Universiteit Leiden

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A rock star in a Petri dish

Featuring the world’s first neural synthesizer, artist Guy Ben-Ary and his collaborators will perform at the TodaysArt Festival in The Hague on 21 September. For this performance, he collaborated with the lab of Erik Danen to transform neural stem cells into neural networks on a chip.

Becoming a rock star

Ben-Ary has been working in scientific labs for over twenty years and leads CELLCentral, a biological imaging lab at the University of Western Australia. ‘I’m a researcher at SymbioticA, which is a very special lab in the same University that is run by artists’, Ben-Ary says. At SymbioticA, he creates bio-art. His passion for music and his work on exploring the realms of bio-engineered ‘brains’ have now resulted in cellF: a synthesizer controlled by Ben-Ary’s own neural cells. ‘One of my adolescent dreams was to become a rock star. And now my cells are a rock star in a Petri dish’, he laughs.

Post-human jam session

For cellF, Ben-Ary reprogrammed his own skin cells from his forearm into stem cells, which have the ability to differentiate into any desired cell type. For every performance, he collaborates with a local lab to differentiate his stem cells into functional neural networks. These neural networks grow on a chip and contain about 100,000 cells – an average human brain consists of 100 billion cells. The chip sends the electric signals generated by the neurons to an analogue synthesizer, which turns them into music. ‘During a cellF performance, musicians play live together with the synthesizer’, says Ben-Ary. ‘The chip receives direct feedback from the musicians, stimulating the cells. So, we create some sort of post-human jam session.’

Art & music

For his upcoming show, Ben-Ary teamed up with Erik Danen to grow stem cells into a neural network on a chip. Since working with his own genetically modified stem cells was not allowed in the Netherlands, in this case non-modified neural stem cells are used, thus creating an ‘alter ego musician’. Danen is Professor of Cancer Drug Target Discovery at the Leiden Academic Centre for Drug Research. There’s an important relation between Ben Ary’s work and work done by his lab, he notes. ‘We aim to mimic healthy and diseased tissues to explore biological principles and find targets for therapy. And Ben Ary makes use of similar techniques, but then to create art and music.’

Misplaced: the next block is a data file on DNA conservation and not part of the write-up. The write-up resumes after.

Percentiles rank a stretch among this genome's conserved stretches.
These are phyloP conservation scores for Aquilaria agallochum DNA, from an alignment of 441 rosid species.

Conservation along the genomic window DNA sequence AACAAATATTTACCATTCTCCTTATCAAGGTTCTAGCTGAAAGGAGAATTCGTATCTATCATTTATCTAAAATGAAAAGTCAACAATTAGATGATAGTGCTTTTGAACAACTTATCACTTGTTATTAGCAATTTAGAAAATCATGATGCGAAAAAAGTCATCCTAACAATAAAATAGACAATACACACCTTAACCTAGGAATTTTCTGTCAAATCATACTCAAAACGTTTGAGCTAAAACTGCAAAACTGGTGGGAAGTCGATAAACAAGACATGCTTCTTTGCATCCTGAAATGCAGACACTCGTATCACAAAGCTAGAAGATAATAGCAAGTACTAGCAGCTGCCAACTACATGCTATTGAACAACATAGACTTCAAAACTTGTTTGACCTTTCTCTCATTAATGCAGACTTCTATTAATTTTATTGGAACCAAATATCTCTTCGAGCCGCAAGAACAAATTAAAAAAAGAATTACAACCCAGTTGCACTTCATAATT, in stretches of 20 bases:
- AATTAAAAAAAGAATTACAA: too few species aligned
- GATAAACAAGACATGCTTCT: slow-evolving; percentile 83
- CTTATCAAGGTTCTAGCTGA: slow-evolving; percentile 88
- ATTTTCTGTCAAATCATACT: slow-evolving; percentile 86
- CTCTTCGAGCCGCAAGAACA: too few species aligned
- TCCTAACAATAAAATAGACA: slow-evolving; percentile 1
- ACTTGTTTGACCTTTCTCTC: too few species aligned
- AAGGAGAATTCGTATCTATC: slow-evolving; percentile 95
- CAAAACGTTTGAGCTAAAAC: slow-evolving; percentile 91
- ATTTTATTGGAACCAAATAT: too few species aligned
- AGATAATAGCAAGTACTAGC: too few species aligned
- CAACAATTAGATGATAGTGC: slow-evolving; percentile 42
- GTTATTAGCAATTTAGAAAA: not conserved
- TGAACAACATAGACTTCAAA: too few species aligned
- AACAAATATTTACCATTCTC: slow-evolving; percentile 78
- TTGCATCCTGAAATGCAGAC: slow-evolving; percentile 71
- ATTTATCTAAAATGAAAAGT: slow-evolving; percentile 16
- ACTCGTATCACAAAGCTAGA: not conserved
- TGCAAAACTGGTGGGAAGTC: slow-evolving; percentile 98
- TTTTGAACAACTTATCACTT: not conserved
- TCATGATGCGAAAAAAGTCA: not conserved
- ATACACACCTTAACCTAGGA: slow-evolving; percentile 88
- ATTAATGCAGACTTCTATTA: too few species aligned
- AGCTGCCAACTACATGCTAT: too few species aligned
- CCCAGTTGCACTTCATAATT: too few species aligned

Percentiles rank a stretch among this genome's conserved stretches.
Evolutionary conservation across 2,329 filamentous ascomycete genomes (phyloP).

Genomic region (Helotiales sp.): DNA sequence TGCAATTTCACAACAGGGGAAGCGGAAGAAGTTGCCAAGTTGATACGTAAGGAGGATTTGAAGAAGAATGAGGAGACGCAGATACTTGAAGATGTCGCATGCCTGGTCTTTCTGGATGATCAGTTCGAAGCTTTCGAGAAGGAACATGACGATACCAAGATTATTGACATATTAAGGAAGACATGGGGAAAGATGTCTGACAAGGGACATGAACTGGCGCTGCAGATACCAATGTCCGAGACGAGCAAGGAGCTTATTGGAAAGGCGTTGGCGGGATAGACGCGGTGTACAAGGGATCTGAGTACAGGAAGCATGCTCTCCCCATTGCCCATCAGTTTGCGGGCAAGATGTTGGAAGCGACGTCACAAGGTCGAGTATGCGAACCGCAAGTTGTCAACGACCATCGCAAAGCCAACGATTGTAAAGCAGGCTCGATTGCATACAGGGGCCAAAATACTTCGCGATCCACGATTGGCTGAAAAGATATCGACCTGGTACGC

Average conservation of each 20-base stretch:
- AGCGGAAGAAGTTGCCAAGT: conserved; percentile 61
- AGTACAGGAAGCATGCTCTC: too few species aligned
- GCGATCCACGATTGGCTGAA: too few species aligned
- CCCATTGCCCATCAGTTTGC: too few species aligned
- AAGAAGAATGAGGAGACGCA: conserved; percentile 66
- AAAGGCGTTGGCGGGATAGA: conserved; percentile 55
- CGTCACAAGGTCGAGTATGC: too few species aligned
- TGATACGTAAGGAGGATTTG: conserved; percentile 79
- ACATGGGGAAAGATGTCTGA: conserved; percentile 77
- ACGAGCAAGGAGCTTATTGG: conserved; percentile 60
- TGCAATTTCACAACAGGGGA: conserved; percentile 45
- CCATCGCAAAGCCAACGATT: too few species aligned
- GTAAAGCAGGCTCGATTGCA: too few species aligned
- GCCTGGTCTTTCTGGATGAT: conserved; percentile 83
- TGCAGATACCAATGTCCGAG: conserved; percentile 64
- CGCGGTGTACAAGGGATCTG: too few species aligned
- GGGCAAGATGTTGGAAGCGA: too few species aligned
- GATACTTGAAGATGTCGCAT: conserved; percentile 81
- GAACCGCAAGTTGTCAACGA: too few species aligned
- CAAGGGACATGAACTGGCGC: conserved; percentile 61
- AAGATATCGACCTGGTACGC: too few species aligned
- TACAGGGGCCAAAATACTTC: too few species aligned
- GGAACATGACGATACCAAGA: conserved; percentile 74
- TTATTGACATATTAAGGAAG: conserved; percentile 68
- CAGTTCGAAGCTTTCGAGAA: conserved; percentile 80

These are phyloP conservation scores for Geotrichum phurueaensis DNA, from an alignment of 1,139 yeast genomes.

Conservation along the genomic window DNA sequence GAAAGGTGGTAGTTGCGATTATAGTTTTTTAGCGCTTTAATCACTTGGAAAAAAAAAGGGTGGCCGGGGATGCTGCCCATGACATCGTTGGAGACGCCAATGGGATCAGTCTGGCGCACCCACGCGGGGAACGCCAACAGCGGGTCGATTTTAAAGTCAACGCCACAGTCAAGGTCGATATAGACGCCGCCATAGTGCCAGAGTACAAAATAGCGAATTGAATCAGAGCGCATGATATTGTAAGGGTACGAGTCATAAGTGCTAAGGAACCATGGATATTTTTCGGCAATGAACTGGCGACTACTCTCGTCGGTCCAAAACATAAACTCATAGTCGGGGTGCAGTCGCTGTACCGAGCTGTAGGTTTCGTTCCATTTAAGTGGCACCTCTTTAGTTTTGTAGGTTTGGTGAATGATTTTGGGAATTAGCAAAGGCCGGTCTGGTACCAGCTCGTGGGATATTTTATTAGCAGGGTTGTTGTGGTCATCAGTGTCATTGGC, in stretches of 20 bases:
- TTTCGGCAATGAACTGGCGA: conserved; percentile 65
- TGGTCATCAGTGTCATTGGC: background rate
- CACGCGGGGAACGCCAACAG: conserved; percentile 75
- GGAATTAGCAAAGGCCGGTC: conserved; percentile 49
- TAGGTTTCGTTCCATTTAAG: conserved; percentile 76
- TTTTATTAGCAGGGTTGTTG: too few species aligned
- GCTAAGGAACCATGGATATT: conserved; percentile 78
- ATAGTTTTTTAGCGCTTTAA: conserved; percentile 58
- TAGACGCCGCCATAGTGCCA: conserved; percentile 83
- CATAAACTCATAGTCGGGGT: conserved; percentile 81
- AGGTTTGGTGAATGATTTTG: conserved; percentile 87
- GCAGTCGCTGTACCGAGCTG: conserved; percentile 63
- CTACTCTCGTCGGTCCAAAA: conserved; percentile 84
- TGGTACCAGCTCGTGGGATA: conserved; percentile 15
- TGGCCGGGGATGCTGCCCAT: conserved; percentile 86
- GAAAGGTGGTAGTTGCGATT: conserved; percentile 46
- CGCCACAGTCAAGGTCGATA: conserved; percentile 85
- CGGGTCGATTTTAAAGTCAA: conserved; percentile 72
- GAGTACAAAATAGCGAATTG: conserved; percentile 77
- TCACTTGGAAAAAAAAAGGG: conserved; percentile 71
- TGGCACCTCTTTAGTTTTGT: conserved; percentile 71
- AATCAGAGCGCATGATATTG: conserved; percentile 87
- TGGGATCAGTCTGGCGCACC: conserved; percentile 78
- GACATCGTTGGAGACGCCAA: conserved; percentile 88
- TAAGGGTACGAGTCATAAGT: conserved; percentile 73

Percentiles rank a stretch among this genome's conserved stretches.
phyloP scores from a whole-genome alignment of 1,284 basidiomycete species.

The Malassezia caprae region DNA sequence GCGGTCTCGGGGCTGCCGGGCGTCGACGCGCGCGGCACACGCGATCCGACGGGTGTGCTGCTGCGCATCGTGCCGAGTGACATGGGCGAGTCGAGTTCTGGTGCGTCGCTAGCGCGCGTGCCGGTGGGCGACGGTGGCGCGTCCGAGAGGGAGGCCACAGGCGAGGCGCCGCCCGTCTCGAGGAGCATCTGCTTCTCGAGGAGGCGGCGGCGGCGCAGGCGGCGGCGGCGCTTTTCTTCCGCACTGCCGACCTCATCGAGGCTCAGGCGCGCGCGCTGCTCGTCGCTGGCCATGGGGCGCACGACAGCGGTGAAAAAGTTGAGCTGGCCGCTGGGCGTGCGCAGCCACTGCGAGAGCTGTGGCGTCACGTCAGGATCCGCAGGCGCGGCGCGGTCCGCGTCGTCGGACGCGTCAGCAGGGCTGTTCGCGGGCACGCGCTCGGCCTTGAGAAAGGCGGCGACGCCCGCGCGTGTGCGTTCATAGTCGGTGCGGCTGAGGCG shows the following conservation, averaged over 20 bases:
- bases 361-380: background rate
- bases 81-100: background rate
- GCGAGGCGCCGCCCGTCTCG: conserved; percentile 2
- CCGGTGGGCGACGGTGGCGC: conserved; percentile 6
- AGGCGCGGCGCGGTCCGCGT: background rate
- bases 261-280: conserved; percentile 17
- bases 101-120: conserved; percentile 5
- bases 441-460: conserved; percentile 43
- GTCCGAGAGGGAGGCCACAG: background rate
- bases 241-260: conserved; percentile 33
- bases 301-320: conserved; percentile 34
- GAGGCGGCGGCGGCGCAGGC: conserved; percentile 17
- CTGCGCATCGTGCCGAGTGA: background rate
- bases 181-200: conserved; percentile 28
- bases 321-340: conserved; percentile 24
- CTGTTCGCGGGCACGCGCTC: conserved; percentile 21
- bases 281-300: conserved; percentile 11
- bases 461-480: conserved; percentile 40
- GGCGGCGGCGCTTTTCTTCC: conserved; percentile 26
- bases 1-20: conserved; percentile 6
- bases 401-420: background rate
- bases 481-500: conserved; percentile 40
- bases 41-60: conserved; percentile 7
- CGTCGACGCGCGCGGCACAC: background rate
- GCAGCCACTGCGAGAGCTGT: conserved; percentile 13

Make people think

For Danen, it is important for a scientific lab to interact with other disciplines. ‘We are developing technology that could impact regenerative or personalised medicines. There are interesting ethical and philosophical aspects there. I think it’s great that people from other disciplines such as the arts inform a broader public about current technology, and provide a glimpse into a possible future.’ His view matches that of Ben-Ary, who thinks it important to shed a different light on the same subject. ‘With cellF, we make people think about the cultural and ethical sides of these techniques.’

Shifting perceptions

‘Artworks using neurons have the potential to evoke or elicit responses in regards to shifting perceptions surrounding understandings of life’, says Ben-Ary. ‘By bringing possible scenarios to life, neural artworks confront the viewer, both instinctively as well as intellectually. This occurs by calling into question the liveliness of the differential categories of life and death, human and non-human.

In this time lapse movie you see the neural stem cells differentiating into neurons. Neurons are cells that carry electrical impulses, and are found in the human brain and the nervous systems. They connect to each other and thereby form neural circuits, which is happening in the time lapse. The chip registers the electrical impulses from the neurons and transfers this to the analogue synthesizer, which then produces music.  

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